Despite FTX’s fall, Goldman Sachs wants to invest millions of dollars in cryptocurrencies

America’s leading merchant bank still believes in cryptocurrency technology and sees opportunities for redemption after FTX’s resounding fall.

Goldman Sachs plans to spend millions of dollars buying or investing in cryptocurrency-related companies after FTX’s resounding bankruptcy sent industry valuations plummeting and scared away some investors.

FTX’s fall has highlighted the need for greater transparency and regulation in the cryptocurrency industry, and major institutions such as Goldman Sachs see it as an opportunity to grow in the sector, its head of digital assets, Mathew McDermott, told Reuters.

Goldman Sachs has opened “due diligence” processes – which include a set of checks before a possible acquisition – on a number of cryptocurrency companies, he added, without giving further details.

“We see some really good opportunities at much more reasonable prices,” Mathew McDermott said.

Other more skeptical banks

FTX filed for US bankruptcy protection last month following massive customer withdrawals and a failed rescue attempt by rival Binance. Its fall sparked a crisis of confidence in the industry and calls for increased regulation.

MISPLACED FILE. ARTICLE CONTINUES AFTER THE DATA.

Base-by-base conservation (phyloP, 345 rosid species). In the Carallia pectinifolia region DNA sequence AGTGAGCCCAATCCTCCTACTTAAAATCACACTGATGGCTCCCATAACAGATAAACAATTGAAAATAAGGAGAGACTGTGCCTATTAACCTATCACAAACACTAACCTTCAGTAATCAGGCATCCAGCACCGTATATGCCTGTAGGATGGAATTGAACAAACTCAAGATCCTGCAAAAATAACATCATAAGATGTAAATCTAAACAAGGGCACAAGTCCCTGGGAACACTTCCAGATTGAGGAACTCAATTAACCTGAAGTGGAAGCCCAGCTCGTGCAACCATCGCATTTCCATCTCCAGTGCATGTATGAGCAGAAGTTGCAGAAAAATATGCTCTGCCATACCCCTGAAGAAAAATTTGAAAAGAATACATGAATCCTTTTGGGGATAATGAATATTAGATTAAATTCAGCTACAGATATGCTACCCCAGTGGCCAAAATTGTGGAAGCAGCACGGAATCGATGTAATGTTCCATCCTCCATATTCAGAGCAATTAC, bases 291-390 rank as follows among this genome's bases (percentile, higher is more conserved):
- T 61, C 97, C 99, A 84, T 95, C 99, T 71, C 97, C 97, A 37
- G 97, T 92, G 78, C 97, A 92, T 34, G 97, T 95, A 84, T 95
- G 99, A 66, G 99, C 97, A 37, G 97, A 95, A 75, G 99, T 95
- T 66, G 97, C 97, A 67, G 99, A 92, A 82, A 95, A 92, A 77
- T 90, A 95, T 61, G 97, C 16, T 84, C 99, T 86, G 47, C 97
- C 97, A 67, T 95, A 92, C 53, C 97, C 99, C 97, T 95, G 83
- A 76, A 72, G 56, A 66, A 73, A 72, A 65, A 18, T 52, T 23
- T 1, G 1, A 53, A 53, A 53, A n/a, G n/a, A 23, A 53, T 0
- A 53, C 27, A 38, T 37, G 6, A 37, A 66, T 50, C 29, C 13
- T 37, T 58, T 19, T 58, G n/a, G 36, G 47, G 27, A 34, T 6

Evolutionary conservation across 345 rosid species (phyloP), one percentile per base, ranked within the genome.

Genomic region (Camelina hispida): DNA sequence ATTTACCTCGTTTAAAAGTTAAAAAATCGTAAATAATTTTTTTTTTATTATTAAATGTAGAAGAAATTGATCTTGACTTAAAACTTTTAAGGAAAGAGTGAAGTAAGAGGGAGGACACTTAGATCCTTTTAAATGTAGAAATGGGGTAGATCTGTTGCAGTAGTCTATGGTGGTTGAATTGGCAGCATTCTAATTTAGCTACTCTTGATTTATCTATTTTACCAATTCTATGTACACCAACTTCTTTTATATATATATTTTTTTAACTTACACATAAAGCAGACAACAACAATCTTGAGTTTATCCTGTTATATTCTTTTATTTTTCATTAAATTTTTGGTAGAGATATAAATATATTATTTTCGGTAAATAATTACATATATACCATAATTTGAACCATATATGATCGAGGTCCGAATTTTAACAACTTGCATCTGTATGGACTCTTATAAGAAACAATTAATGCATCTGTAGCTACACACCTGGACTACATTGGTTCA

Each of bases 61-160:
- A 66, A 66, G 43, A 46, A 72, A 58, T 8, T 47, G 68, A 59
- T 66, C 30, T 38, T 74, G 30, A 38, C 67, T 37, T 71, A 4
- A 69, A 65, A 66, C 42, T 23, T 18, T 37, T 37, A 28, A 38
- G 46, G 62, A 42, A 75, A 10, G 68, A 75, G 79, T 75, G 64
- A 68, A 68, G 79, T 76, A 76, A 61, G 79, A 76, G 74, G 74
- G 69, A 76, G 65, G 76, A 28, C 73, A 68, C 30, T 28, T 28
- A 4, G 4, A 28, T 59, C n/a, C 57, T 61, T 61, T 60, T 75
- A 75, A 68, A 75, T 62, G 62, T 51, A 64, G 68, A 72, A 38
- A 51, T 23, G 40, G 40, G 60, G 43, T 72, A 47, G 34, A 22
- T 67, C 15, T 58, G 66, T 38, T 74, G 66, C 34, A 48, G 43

“It certainly weighed on market sentiment, there’s absolutely no question about that,” Mathew McDermott said. “FTX was a star player in many parts of the ecosystem. – lie continues to perform well”.

However, banks that compete with Goldman Sachs are more skeptical about the outlook for the sector.

“I don’t think it’s an end of fashion or a disappearance, but I can’t attribute it [au secteur, ndlr] intrinsic value,” Morgan Stanley chief James Gorman said at the Dec. 1 Reuters NEXT event.

Meanwhile, HSBC chief Noel Quinn told a banking conference in London last week that he has no plans to expand into cryptocurrency trading or investing for retail banking customers.

Goldman Sachs has invested in 11 companies

Goldman Sachs, on the other hand, does not hide its interest. At the very time of FTX’s fall, bank CEO David Solomon told CNBC that he sees opportunities in the technology that underpins cryptocurrencies as its infrastructure formalizes.

The division headed by Mathew McDermott employs more than 70 people, seven of whom work in cryptocurrency options and derivatives trading.

Goldman Sachs has already invested in 11 digital asset companies that provide services such as compliance, cryptocurrency data and risk management.

The fallout from the FTX collapse has inflated Goldman Sachs’ trading volume, Mathew McDermott said, as investors seek to trade with regulated and well-capitalized counterparties.

“What has increased is the number of financial institutions that want to do business with us,” he said. “I suspect a number of them have worked with FTX in the past, but I can’t say with absolute certainty.”

Goldman Sachs also sees employment opportunities in cryptocurrencies and the tech industry, which is currently experiencing a wave of layoffs.

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